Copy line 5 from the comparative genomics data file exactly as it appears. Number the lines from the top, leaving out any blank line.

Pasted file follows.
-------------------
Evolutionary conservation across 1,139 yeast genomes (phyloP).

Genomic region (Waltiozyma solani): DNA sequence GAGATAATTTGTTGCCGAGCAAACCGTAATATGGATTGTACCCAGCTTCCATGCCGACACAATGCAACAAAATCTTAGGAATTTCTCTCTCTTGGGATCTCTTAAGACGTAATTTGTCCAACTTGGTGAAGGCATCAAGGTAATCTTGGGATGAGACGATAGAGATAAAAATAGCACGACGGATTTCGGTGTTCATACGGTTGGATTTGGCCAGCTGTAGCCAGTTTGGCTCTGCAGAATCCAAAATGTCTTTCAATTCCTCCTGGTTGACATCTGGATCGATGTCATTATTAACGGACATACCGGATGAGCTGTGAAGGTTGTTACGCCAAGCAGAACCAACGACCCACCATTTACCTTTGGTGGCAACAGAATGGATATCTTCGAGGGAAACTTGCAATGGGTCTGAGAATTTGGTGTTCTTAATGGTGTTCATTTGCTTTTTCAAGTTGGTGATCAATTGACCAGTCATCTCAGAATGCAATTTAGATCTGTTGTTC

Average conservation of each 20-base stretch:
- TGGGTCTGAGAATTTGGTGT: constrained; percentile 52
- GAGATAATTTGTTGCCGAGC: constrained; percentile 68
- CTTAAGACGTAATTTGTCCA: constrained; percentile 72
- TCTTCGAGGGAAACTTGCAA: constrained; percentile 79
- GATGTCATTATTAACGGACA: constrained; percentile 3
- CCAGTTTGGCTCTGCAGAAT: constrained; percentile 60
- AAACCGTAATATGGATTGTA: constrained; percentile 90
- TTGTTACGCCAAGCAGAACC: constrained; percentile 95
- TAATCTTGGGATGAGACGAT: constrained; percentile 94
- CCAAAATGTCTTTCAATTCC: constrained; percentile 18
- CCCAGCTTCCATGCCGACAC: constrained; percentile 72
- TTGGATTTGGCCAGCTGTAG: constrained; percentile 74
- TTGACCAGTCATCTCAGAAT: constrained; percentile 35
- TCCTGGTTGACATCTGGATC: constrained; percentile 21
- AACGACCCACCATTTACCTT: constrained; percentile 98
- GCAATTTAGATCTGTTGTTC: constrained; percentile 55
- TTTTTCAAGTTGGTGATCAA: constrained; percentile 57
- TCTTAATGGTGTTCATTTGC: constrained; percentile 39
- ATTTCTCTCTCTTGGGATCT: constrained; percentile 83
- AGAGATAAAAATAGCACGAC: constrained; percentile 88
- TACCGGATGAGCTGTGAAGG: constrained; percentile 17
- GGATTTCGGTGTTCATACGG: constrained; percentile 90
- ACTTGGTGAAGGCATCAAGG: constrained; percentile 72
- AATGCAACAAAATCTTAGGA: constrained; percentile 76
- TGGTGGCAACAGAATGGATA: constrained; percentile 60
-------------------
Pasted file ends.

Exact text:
- GAGATAATTTGTTGCCGAGC: constrained; percentile 68